Cellular operators today told Delhi High Court that TRAI's call drop compensation regulation was a "knee-jerk reaction", which penalised them without proving any wrong-doing.
Cellular operators today told Delhi High Court that TRAI’s call drop compensation regulation was a “knee-jerk reaction”, which penalised them without proving any wrong-doing.
Senior advocate Harish Salve, appearing for telecom companies, made the submission before a bench of Chief Justice G Rohini and Justice Jayant Nath, which will tomorrow commence hearing arguments of the Telecom Regulatory Authority of India (TRAI) defending its decision.
The Cellular Operators Association of India (COAI), the Association of Unified Telecom Service Providers of India (AUSPI) and 21 telecom operators, have challenged TRAI’s October 16, 2015, rule mandating them to pay consumers one rupee per call drop experienced on their networks, subject to a cap of Rs 3 a day.
Terming the regulation as “arbitrary and whimsical”, Salve contended that providing compensation to the consumers amounted to interfering with the companies’ tariff structure and this could be done only by an order and not a regulation.
He said the telcos were not breaching licence conditions, as under it, they were required to maintain 90 per cent coverage and two per cent call drops were exempted.
He said the new regulation was a “parallel regime” running along with the quality of service rules.
Salve said the telcos across India had a consumer base of one billion and as per a technical paper of TRAI, 36 per cent of call drops were due to irregular use by consumers.
“Therefore, even if 30 per cent call drops occur, it would mean we have to pay Rs 3 to around 300 million customers which would amount to Rs 90 crore a day…,” he said.
Salve and senior advocate Abhishek Manu Singhvi, who also appeared for the telcos, said that less number of mobile towers were responsible for call drops, but they are unable to install more, as over 100 permissions from various authorities are required to set up even a single tower.
Referring to litigations against setting up of mobile towers on the ground of their environmental impact, the telcos’ counsel said while “everyone wants mobile phones, no one wants mobile towers close to their homes”.
They told the court that TRAI, instead of bringing the regulation, ought to have involved the Centre, states and civic bodies to come out with a solution, as paying Rs 3 to consumers would not make call drops disappear.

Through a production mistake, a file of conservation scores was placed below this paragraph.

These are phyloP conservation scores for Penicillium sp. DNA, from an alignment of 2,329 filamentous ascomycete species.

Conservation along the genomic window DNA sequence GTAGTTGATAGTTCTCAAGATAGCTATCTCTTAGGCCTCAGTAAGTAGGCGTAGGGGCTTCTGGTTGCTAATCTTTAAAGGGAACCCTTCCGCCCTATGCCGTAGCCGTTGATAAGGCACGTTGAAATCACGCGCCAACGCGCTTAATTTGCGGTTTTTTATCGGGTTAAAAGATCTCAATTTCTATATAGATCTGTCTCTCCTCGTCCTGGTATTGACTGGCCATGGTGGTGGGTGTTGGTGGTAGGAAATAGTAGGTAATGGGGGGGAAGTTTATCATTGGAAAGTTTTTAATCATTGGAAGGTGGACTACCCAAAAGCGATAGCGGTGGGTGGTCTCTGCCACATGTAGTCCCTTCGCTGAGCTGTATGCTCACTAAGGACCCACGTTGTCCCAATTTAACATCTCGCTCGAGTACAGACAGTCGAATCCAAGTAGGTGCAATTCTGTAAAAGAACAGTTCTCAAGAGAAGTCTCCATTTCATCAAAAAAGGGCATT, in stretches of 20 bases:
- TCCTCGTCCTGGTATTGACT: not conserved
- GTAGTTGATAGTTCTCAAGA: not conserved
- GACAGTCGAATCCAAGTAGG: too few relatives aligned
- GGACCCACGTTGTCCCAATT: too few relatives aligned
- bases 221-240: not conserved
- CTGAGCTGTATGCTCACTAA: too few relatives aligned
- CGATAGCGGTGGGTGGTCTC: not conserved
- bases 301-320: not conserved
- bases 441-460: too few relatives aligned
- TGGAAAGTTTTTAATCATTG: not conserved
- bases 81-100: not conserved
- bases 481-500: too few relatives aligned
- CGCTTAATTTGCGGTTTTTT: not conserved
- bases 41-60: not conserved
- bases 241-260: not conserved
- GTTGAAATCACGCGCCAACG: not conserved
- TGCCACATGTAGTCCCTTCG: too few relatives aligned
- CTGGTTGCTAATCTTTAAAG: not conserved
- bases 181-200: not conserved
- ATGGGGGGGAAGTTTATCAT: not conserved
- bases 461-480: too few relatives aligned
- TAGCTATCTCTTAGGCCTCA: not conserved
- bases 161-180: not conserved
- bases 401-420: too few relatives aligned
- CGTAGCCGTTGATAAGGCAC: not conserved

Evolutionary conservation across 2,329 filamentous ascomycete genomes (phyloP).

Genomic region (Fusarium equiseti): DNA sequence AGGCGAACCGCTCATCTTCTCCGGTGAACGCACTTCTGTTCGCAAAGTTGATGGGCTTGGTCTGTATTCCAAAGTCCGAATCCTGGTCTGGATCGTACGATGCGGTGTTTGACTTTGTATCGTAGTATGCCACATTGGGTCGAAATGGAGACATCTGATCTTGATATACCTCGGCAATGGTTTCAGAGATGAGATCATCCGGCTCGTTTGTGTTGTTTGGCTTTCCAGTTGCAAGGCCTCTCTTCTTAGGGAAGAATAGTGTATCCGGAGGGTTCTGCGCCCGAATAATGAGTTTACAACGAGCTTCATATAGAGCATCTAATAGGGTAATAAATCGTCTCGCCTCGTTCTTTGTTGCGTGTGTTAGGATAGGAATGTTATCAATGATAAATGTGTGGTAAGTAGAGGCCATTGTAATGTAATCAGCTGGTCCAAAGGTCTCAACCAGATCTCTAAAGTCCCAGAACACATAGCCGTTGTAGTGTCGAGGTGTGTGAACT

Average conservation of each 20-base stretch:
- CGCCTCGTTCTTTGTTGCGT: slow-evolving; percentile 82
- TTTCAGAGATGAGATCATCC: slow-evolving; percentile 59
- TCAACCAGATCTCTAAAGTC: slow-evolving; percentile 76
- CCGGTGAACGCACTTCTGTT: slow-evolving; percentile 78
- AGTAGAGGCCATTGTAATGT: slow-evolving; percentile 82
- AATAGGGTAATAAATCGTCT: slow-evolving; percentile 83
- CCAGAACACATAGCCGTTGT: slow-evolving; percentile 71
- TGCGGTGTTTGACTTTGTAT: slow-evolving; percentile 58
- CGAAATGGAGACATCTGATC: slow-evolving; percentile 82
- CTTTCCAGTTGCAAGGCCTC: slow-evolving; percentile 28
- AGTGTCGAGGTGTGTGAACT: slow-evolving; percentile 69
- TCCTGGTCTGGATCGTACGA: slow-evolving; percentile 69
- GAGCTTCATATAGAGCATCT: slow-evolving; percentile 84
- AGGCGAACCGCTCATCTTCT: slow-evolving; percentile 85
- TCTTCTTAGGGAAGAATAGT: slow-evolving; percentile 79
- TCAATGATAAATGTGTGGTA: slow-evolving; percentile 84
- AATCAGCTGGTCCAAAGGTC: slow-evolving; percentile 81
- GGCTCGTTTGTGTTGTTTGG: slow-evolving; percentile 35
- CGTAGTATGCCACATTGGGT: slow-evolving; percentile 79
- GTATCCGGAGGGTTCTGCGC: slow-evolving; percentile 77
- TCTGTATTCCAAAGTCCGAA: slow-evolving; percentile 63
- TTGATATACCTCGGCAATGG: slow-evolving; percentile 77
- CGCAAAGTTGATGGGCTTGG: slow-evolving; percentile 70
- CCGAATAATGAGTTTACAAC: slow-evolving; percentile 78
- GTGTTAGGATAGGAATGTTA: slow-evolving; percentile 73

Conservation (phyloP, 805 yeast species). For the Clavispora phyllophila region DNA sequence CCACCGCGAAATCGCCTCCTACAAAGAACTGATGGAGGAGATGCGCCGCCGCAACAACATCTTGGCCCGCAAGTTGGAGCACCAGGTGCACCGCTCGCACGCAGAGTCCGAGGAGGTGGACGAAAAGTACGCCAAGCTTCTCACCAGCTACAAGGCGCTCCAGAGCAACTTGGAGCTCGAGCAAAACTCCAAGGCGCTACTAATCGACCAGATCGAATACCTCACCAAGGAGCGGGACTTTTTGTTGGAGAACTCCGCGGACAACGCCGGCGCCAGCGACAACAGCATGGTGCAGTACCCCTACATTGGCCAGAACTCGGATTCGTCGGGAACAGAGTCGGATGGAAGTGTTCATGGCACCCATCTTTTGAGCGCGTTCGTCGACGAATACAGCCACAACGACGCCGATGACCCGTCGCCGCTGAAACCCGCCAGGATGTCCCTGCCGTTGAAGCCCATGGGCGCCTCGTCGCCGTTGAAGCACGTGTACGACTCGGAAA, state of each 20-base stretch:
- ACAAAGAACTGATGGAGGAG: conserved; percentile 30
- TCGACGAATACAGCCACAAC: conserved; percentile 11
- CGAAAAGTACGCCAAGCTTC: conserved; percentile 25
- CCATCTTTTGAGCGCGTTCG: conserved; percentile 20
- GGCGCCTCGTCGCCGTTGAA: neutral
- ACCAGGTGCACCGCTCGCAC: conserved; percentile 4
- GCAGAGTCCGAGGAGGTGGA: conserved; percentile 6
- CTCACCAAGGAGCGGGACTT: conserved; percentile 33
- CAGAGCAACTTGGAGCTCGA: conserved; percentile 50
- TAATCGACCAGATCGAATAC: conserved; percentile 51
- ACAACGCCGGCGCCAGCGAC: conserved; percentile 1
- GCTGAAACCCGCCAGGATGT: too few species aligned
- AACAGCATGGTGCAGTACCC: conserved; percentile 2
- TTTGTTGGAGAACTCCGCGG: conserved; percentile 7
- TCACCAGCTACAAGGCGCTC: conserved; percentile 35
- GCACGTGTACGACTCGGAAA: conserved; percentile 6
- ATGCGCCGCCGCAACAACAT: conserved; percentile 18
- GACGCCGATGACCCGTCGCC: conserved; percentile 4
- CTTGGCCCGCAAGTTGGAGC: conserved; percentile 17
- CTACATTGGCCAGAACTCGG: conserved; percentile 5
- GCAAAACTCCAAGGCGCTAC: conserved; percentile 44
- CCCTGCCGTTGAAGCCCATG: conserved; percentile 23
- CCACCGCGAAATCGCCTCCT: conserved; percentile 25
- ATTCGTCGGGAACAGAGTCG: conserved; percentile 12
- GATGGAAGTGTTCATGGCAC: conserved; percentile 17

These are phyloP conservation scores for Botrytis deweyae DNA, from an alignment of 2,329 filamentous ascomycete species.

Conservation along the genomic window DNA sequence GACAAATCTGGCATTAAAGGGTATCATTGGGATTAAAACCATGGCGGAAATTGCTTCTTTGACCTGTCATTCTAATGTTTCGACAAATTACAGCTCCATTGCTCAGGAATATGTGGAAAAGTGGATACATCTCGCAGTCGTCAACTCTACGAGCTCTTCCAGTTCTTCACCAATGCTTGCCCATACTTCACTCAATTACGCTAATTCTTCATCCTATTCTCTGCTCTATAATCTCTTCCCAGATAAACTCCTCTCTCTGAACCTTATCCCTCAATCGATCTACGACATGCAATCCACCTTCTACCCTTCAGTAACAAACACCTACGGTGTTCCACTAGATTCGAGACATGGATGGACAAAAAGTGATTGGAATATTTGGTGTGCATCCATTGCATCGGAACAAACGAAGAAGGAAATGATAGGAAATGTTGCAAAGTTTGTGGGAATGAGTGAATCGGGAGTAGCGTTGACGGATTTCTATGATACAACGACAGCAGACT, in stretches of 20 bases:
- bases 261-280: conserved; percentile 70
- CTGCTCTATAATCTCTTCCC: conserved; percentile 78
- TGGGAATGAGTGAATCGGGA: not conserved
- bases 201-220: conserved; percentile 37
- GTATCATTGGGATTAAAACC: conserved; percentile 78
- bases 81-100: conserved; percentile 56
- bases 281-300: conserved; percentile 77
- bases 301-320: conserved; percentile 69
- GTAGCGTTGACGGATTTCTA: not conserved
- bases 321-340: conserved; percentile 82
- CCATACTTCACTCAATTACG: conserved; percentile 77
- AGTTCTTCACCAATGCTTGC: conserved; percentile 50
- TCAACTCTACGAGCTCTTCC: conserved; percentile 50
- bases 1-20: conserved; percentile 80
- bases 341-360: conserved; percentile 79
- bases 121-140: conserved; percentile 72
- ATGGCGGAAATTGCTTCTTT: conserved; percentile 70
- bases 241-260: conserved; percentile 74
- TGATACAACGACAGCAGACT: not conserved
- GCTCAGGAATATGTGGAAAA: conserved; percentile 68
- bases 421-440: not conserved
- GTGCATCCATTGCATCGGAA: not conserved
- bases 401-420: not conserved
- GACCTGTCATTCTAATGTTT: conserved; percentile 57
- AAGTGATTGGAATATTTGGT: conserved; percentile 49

They also said TRAI was not interested in compensating consumers but in penalising the telcos, as under the current tariff regime, pre-paid consumers are billed as per per second pulses and not on minute basis.
On post-paid connections, they said the billing system was complex but per second pulse tariff was also available to consumers.
Singhvi, during arguments, also said the compensation the telcos are mandated to pay amounted to taxation and thus was a violation of Article 265 of the Constitution which stipulates that no tax shall be levied or collected except by authority of law. Tax cannot be imposed by way of a regulation, he said.
TRAI had earlier in an affidavit told the court that a technical consultation paper was sent to all stakeholders, including telecom firms, on the call drops issue and all their representations were considered before the rule was made.
It had also said the compensatory rule was made due to consumer complaints that call drops were happening more often and added that call drops amounted to the service providers “breaching” the contract they have with the users.
It had further said the compensation payable by telcos would be only a “flea bite” and thus the regulation must come into force.
TRAI had told the court that telecom companies had failed to keep investments commensurate with the pace of increase in usage and growth in number of subscribers being added by them.
It had also said that lack of investment by telecom firms in network infrastructure like mobile towers, appears to be the main reason behind the “pervasive problem” of call drops across the country.